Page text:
“Come in here, and let me show you how to be a good wife.”
When I was a kid, my Dad would call me into the kitchen every weekend to help him cook. Looking back on this now, I know was highly misogynist. My brothers were never required to stir macaroni. They never were scolded for lifting the lid on the rice. They were not schooled in the art of sausage gravy making. I don’t know what they were doing, probably having boy fun somewhere, but I being a female (and someone’s future wife, I guess) was expected to learn to cook.
I’m sure these classes at the Dad’s Interpretation of a Good Wife University were meant to be just another well-intended childhood educational experience, but my little child brain took these lessons to mean that I wasn’t good, yet. As an adult, I know that this was more a jab at my mother’s cooking than a statement on my general worth. (Sorry, Mom.) His passive aggressive attempt at a joke had me judging my own goodness and believing that every man was one burned casserole away from leaving. He planted the seed at a young age that a lot of problems between a man and a woman could be solved with a good gravy and a biscuit. (That part actually might be true…right?)
I’ve been married for three years now, and my Dad has been gone for five. Yet, I find when I am standing at the stove, I think of my early-wifehood education the most. The first meal I ever made for my now-husband was a Roasted Chicken, a green salad, and basic risotto (a dish I actually bought a book to learn how to make). As I took a bite of my risotto, the rice tasted too firm. Uh oh. I’m definitely losing points in the “wife-potential” category. He was super encouraging, “It’s just a little al dente.”
I hung my head in shame. Risotto doesn’t come “al dente.” It’s either cooked properly or a dismal failure. Later after we were married, other food mishaps would occur. Like the one time I undercooked a pork chop, and he microwaved it in front of me. It was as if a million daggers were thrust into my sternum. I’m bad, again. Let me help you pack your bags and deliver you from this life of misery, raw pork chops, and too hard rice. And that moment became one of those miraculous “off your mat” yoga moments we teachers often talk about. It was a moment when all that breathing on a mat in a crowded room turns into a tiny space between thought and action outside of that room. I felt that shame, those daggers, and then this static comes up within that wordlessly conveys, “Wait.”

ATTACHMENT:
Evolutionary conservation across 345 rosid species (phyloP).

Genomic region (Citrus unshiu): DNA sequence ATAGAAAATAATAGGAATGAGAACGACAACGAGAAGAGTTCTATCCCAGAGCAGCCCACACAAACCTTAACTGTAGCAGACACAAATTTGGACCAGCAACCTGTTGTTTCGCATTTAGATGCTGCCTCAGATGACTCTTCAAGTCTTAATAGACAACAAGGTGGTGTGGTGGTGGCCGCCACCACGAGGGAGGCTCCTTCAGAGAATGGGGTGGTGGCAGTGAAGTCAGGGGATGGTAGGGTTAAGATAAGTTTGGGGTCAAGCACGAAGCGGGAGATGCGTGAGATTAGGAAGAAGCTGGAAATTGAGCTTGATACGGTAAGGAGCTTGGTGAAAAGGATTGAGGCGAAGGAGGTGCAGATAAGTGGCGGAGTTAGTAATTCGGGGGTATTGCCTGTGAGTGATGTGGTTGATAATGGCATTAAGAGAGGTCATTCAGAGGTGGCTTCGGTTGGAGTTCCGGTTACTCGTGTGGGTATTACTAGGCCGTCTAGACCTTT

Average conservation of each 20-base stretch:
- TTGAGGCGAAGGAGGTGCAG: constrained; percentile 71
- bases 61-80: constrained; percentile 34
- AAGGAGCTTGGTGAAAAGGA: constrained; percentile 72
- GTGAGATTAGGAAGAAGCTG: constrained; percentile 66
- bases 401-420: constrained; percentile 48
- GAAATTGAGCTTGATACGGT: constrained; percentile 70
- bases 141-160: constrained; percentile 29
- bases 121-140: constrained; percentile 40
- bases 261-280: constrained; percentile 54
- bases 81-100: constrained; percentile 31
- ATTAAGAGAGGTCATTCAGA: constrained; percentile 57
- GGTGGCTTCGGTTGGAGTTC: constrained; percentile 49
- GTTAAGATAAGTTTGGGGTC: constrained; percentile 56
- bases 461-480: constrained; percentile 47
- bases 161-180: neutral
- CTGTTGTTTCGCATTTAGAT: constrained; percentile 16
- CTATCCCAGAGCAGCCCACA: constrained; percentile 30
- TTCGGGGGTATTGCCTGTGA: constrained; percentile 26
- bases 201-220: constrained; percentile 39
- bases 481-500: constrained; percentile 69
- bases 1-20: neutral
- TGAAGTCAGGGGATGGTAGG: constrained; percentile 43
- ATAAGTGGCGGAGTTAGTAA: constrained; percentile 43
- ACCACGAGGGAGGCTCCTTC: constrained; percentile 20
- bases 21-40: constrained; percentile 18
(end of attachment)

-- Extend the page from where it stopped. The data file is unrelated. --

In that tiny static space flashes of memory begin: of being nine years old and stirring macaroni, being eleven and hearing his sharp intake of air as I lifted the lid on the rice too soon, and being twenty and flinching at his exasperated grunts from my drops of spilled grease on the floor. I got the sense that my strong aversion to microwaved meat wasn’t about my cooking prowess. It was about being a good wife, and the self-appointed dean of Good Wife University wasn’t here to give me my degree. What stings the most about all of this is that even if he was to appear to me as a ghost with his spectral sheet of paper that officially declared me a Doctor in Philosophy of Good Enough, I’d still have my doubts. I mean, I don’t even think Good Wife University is an accredited institution.
In that moment, staring at my pork chop rotating in the microwave, I could remove those metaphorical heart daggers. My worth couldn’t be tied up in food preparation or a dead man’s opinion of a perfect woman. Good women burn casseroles. Good people forget the sugar. Hell, really good people just get take-out and let those other people deal with it.
This debate of my own worth has definitely become less hyperbolic (and a lot less heart-dagger-ish); yet, I still find times it pokes its head out again. Last night, at the end of a class I was teaching, I became aware of all of those feelings of unworthiness, completely out of nowhere. I looked over my class lying in Savasana, and I watched the rise and fall of their breaths, closed eyes, and open palms. I told them the usual things I always tell my students in this pose: to stop trying, to let their bodies relax, and to breathe as they normally would. That night, my mind tacked on another part to those same instructions: “Your breath, your body, and your effort is good enough, and now you can rest.” As I heard the words leave me, my shoulders eased down my back in relief.
It was good enough, for now.